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By Andy Pasztor
Boeing Co. is grappling with still another software problem that has cropped up in its effort to fix its 737 MAX aircraft, adding to technical issues that have complicated and delayed the grounded fleet's return to service over many months.
The latest glitch, which Boeing said Friday it was working to correct, prevents the jet's flight-control computers from powering up and verifying they are ready for flight, according to industry and government officials.
"We are making necessary updates and working with the FAA on submission of this change, and keeping our customers and suppliers informed," a Boeing spokesman said.
Before the problem was discovered last week, according to people briefed on the details, the company and the Federal Aviation Administration were slated to conduct a key certification flight by the end of this month. But at this point, these people said, that date increasingly looks like it will slip into at least February.
The length of the delay will largely depend on how long it takes Boeing engineers to address the problem and verify its elimination, though coordination with international regulators and other factors could complicate the process.
It also isn't clear how much of a delay the problematic software could create in the end since various other regulatory steps affecting the MAX's return, including finalizing pilot-training requirements, are running late and remain in limbo.
U.S. carriers already have pulled MAX jets from their schedules through early June, though industry and government officials project that the planes could start making demonstration flights with airline executives on board weeks before that.
The MAX fleet was grounded in March, not long after the second of two crashes that killed a total of 346 people.
The software problem occurred as engineers were loading updated software -- including an array of changes painstakingly developed over roughly a year -- into the flight-control computers of a test aircraft, according to one person briefed on the details.
A software function intended to monitor the power-up process didn't operate correctly, according to this person, resulting in the entire computer system crashing. Previously, proposed software fixes had been tested primarily in ground-based simulators, where no power-up problems arose, this person said.
The revised software is intended to fix an automated flight-control system called MCAS that led to the two fatal crashes, in 2018 and 2019. The system, new on the MAX, misfired in a way that repeatedly and forcefully pushed the planes' noses down, overpowering pilot commands and ending in fatal dives. The company has been developing revised software intended to make the system less prone to such misfires and easier for pilots to counteract.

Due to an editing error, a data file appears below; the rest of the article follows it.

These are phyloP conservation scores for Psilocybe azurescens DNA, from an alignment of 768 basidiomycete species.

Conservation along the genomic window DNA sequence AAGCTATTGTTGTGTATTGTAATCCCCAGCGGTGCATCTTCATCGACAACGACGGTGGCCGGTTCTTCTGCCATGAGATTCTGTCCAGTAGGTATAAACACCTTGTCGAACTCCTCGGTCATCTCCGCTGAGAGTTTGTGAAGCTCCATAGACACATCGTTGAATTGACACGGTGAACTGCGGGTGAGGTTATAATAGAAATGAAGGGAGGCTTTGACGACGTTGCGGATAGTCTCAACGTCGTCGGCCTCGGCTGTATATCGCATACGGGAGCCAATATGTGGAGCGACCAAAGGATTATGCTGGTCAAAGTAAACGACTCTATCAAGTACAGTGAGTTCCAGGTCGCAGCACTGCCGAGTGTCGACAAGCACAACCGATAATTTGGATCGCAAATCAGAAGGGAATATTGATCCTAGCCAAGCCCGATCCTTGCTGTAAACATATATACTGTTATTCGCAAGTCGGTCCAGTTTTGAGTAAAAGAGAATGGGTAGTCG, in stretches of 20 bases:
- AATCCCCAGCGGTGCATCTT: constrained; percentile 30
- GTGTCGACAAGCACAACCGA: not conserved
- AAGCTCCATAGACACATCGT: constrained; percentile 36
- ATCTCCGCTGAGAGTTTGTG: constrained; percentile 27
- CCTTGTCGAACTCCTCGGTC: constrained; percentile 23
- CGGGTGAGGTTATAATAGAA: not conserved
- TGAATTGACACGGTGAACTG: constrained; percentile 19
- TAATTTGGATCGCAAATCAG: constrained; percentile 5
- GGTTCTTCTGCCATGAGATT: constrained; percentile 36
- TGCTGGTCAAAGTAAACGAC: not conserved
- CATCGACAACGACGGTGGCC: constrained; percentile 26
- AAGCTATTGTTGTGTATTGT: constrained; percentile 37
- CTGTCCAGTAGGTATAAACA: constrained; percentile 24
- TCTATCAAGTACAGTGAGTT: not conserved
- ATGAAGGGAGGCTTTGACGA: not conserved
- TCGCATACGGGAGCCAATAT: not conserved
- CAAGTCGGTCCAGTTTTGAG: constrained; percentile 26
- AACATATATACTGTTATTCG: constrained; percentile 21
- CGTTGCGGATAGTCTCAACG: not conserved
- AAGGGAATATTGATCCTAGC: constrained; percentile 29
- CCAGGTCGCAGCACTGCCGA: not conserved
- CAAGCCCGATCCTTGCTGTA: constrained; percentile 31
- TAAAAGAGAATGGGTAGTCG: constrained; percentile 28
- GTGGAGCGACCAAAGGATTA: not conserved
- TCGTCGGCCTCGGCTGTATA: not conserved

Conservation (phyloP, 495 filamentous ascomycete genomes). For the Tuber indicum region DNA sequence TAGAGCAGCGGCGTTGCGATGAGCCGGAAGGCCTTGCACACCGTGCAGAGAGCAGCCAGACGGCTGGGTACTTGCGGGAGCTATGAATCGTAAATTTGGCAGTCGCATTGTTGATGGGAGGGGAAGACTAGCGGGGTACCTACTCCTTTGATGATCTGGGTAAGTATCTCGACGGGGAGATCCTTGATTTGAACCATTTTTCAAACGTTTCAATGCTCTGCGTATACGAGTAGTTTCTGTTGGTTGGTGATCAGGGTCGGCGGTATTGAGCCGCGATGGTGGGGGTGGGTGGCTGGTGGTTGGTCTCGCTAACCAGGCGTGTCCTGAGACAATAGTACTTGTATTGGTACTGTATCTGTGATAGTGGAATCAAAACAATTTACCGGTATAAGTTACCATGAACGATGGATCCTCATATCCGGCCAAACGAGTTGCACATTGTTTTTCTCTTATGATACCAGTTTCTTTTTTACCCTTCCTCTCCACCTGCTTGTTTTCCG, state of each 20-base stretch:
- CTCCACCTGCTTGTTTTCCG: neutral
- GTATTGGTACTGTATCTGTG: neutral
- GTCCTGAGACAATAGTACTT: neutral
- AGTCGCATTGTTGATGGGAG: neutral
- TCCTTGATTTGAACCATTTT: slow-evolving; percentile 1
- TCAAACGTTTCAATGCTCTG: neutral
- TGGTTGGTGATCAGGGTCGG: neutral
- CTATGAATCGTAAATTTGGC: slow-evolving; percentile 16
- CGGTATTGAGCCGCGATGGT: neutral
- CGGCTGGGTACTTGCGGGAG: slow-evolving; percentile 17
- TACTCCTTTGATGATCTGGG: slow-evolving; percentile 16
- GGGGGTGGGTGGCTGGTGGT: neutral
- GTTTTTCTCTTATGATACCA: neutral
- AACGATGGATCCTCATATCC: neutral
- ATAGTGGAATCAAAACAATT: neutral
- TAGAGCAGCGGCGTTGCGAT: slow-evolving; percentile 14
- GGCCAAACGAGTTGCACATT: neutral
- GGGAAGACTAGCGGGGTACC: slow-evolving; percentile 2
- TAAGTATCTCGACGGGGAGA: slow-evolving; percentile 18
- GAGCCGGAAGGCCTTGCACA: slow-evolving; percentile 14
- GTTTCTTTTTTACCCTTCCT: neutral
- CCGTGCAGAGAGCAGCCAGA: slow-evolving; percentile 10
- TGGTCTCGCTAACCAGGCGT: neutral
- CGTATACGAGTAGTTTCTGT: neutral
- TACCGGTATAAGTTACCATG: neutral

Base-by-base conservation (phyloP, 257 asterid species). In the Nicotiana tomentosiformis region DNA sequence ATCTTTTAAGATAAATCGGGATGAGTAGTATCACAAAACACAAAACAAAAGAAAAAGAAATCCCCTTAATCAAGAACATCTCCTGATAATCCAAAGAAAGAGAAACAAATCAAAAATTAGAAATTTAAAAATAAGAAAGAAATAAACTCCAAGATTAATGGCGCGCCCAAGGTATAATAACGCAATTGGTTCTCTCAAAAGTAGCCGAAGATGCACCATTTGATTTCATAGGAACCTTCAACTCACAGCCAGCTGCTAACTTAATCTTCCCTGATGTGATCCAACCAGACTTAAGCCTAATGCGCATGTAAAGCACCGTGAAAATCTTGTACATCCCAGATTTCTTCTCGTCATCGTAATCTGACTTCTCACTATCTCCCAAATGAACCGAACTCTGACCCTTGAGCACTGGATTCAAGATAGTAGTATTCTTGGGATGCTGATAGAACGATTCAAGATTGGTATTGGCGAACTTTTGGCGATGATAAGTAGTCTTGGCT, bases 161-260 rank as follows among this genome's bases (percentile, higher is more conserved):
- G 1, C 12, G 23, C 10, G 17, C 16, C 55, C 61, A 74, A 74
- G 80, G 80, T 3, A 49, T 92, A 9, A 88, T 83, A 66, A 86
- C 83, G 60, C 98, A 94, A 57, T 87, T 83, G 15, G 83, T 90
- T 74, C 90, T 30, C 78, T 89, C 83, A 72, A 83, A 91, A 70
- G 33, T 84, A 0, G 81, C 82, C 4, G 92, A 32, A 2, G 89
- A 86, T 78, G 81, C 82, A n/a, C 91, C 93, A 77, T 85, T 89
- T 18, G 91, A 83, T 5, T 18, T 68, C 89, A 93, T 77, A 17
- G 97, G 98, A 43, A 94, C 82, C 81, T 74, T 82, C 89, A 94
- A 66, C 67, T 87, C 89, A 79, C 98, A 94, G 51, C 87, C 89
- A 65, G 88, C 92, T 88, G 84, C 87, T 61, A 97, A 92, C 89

Boeing also has increased redundancy by having the plane's dual flight-control computers operate throughout each flight, a change that industry and government officials said has entailed more software changes than Boeing initially anticipated.
FAA and Boeing officials were in the midst of analyzing prospects for the latest software revisions when Steve Dickson, the agency's administrator, met with newly installed Boeing chief Dave Calhoun early this week. Neither government nor Boeing officials have commented on that session.
In addition to completion of the software fixes, the MAX's return to service is subject to test flights by a representative group of international airline pilots, along with public comments on the details of extra training for cockpit crews.
The FAA also has to approve changes to operating and training manuals, endorse revised emergency procedures and sign off on maintenance and inspections of planes that have been in storage, some for many months.
Numerous foreign regulators have signaled they won't approve resumption of passenger flights until their own engineering and pilot-training reviews are finished.
Nevertheless, the coming certification flight is widely considered the next major step to ease the MAX crisis, which has cost Boeing and the global airline industry billions of dollars and disrupted flight schedules around the world.
If resolving the most recent software errors takes longer than a few weeks, the MAX's overall return to service timeline could take another significant hit.
Initially, Boeing and many of its airline customers expected that a software fix dealing solely with the shortcomings of MCAS could be rolled out fairly quickly.
After a Lion Air jet went down in Indonesia in October 2018, the plane maker and FAA experts projected the necessary changes could be made, tested, approved and implemented world-wide in seven months. But as U.S. and international regulators delved into other aspects of the flight-control computers, new safety concerns arose that prompted months of further analysis and testing.
During the summer, changes to emergency procedures and issues regarding reliability of computer hardware prompted more studies and software tweaks. Months later, regulators balked at what they considered Boeing's failure to promptly provide data backing up software changes, prompting another slowdown in the process.
The MAX's return also faces significant challenges when it comes to changes in software used in flight-simulators to train pilots.
Such devices are in short supply world-wide, and some of those that are available have somewhat different software configurations depending on when they were updated and certified by regulators. As a result, some airlines are concerned that pilots trained on early versions may have to be recalled and run through follow-up simulator sessions to comply with eventual safety mandates.
Write to Andy Pasztor at email@example.com
(END) Dow Jones Newswires
January 17, 2020 18:56 ET (23:56 GMT)
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